Some Thoughts on Clerks III (2022)
by Landon Thomas Maloney
-October 18, 2022-

A movie like Clerks 3 doesn’t lend itself well to a numbered or starred rating. It’s effectiveness is purely boiled down to how well other ViewAskerniverse films work (and more importantly) MEAN to the viewer. So, I’ll speak to my experience and my experience alone. Your mileage may, and most likely will, vary.

I went into Clerks 3 assuming that I’d laugh my way through a movie about characters that have inexplicably drawn me in since I formatively watched Clerks when I was young, fell in love with its DIY charms, raunchy humor, and reluctant friendship, and realized that people can just make movies if they’re passionate enough. Instead, I found myself hunched forward over my counter, ignoring the tomato soup I was halfway through making, and uncontrollably weeping with equal parts sorrow, recollection, catharsis, and a carnal love of making movies for the sheer joy of it, as well as a strong emphasis on how easily we can hurt the people we care about all in the pursuit of our own artistic expression, which often quickly morphs into obsession at the expense of the people devoting their time and creativity to said art. It hit me like a brick wall for reasons that are entirely my own and not at all universal. But, it was my experience nonetheless. And that feeling persisted even while I laughed through the films ending, tears and laughter congealing into that feeling that’s impossible to describe but everyone has experienced, until the credits roll and I found myself inside one of those Smith memes from when he willingly posts videos of himself weeping at scenes (often ones far less effective than the Dante in the theater scene that broke me in this film).

I have to be up front and admit that I have a Chasing Amy tattoo. I have the criterion releases on both mediums. It is my personal favorite piece of work by Smith and Co. But, where that film is mostly nasty, cynical, wildly outdated at points, and rightfully robs its main character of any meaningful reconciliation with the person (and people) that he treated so poorly while wrapped up in his own narcissistic ideas of what love is supposed to be (could write a much longer one of these about that film and I have orally dictated it in various forms many times drunkenly to friends), Clerks 3 adores it’s characters. It loves them enough to show their cracks and let them learn, even if it’s too late. It doesn’t even just love them as characters, but as real life friends who changed Smith’s life and has continued to change it for almost 30 years.
Now, this IS a View Askewniverse movie so it’s packed to the gills with cameos, callbacks, and recreations of past Smith favorites. The reason this isn’t merely not a problem for me, but on the contrary is one of the most moving pieces of this movie for me is given what this thing is about, where it stands in Smiths catalogue, and how much thematic weight friendship plays in it, it doesn’t come across like reliving the glory days. This isn’t fan service. This is being an audience member during your favorite bands farewell tour, sweating, laughing, crying, and screaming out lyrics to songs that formed pieces of who you’d become.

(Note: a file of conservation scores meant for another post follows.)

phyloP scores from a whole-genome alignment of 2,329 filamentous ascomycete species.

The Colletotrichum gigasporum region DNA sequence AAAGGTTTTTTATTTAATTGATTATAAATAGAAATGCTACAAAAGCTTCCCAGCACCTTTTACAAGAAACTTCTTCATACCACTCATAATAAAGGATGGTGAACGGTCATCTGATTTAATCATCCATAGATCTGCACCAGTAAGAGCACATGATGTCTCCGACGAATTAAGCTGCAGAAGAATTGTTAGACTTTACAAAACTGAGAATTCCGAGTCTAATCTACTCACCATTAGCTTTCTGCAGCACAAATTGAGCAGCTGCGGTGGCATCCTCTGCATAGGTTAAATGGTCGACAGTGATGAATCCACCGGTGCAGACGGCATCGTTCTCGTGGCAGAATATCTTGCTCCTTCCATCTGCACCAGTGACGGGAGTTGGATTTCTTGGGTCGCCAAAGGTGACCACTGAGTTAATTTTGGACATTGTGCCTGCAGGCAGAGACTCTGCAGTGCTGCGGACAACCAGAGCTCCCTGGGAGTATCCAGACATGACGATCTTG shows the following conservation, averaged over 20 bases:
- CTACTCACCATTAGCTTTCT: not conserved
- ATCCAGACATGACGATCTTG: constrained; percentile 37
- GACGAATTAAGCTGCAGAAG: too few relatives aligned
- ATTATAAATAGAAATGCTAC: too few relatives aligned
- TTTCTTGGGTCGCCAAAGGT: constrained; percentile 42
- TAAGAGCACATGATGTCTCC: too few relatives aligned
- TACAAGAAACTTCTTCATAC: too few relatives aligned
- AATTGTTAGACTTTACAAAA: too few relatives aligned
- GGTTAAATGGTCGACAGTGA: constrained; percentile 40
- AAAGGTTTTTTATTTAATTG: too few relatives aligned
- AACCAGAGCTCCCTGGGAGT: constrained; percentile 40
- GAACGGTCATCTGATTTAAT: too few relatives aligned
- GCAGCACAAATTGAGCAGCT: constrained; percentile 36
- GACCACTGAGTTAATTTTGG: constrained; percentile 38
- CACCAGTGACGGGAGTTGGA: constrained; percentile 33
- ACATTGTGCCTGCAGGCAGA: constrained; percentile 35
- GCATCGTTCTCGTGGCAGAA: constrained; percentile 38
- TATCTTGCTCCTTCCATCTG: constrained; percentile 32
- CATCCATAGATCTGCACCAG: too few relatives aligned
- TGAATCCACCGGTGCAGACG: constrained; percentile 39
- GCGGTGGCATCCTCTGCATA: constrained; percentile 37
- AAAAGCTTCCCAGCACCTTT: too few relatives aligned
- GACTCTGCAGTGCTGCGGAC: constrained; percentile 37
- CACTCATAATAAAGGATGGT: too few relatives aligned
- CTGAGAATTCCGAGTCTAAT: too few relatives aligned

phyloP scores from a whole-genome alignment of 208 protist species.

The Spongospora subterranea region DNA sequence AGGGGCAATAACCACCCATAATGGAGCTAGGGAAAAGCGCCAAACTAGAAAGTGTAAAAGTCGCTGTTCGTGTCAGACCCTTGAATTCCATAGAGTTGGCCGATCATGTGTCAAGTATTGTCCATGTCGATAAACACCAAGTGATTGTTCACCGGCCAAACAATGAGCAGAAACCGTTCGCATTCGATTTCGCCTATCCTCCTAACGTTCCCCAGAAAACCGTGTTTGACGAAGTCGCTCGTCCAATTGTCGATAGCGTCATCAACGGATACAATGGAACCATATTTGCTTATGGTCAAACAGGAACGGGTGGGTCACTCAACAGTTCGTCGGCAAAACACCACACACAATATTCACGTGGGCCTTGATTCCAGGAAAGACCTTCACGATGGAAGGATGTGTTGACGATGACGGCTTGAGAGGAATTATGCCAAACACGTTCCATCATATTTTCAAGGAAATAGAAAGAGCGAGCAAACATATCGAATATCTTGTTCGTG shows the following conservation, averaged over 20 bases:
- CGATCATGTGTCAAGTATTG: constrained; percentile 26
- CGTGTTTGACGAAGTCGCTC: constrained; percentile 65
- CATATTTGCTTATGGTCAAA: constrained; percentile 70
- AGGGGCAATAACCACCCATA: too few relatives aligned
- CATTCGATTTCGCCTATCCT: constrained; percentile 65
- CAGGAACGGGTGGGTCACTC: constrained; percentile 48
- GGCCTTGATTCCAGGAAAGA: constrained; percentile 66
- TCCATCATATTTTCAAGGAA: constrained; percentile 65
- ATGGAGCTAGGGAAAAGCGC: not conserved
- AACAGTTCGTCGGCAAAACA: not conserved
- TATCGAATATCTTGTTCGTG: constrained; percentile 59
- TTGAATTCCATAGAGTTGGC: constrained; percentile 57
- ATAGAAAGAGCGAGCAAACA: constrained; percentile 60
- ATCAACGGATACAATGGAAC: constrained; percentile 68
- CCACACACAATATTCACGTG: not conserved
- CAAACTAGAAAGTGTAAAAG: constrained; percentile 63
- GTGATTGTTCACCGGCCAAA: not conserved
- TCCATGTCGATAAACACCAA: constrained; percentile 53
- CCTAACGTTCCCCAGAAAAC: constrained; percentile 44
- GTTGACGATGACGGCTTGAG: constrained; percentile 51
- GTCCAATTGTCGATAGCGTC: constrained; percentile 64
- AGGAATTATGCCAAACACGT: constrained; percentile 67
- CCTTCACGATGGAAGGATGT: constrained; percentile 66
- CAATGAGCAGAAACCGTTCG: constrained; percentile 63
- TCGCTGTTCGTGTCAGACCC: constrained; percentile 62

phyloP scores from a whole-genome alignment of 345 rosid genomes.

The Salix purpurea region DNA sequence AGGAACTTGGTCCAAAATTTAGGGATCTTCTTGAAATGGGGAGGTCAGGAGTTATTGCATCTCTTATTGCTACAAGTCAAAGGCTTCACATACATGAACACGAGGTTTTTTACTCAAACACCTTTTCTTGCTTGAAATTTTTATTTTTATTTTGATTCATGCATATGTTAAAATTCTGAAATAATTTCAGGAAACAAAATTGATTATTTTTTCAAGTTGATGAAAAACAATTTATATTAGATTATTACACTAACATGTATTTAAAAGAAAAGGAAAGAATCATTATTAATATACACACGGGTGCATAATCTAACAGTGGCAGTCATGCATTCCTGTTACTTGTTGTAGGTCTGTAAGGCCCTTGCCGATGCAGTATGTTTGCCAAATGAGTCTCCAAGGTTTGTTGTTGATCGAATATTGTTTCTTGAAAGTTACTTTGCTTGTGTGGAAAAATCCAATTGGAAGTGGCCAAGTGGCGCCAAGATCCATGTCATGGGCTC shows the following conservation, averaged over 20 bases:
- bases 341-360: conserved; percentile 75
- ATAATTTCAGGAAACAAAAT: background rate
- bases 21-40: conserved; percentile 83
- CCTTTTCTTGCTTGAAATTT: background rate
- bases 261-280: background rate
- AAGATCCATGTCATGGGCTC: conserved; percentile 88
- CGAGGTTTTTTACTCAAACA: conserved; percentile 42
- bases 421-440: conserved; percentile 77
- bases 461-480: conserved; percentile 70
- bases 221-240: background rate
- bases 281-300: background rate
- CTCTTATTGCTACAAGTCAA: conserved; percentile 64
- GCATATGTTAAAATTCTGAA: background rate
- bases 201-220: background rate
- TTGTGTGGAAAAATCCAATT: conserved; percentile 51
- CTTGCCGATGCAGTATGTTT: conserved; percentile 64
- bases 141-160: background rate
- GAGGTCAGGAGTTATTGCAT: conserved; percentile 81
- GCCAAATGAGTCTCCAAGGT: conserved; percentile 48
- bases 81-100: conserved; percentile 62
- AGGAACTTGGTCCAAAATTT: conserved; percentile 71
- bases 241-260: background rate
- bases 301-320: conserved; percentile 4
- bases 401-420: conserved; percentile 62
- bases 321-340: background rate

This films spends much of its time fleshing out Randall as more than just Dante’s foul-mouthed, needlessly argumentative, ne’er-do-well co-worker and reluctant friend. And thank god because it’s such a relief to not only get a peak at why he is the way he is, but we also get to really see Jeff Anderson really give it his all acting-wise and it’s a very welcome turn. Same goes for Brian O’Halloran although these movies have always given him the most characterization. But even then, this one ups the ante and let’s him perform some profoundly moving scenes mostly on his performance alone, which is not something I thought I would say about a handful of these incredibly charming and funny, but rarely moving, personalities.
I foresee a lot of people calling this movie in love with itself. I say it’s in love with movies and making them with people you love and with people who make you not just a better artist, but a better person.

This is Kevin Smith at his most sentimental and the amount of heart bursting from this thing makes it a perfect capping to a wonderful trilogy. Not just a victory lap, but the best film in the trilogy while both of the previous films exist within it in a way. The best trilogies are in conversation with one another and what’s there for Clerks to do if not talk; to friends, to loved ones, to those who aren’t around anymore… to each other.


It also features Affleck’s in his funniest role since he played himself in Jay and Silent Bob Strikes Back, which is one of the funniest turns ever put to film for me
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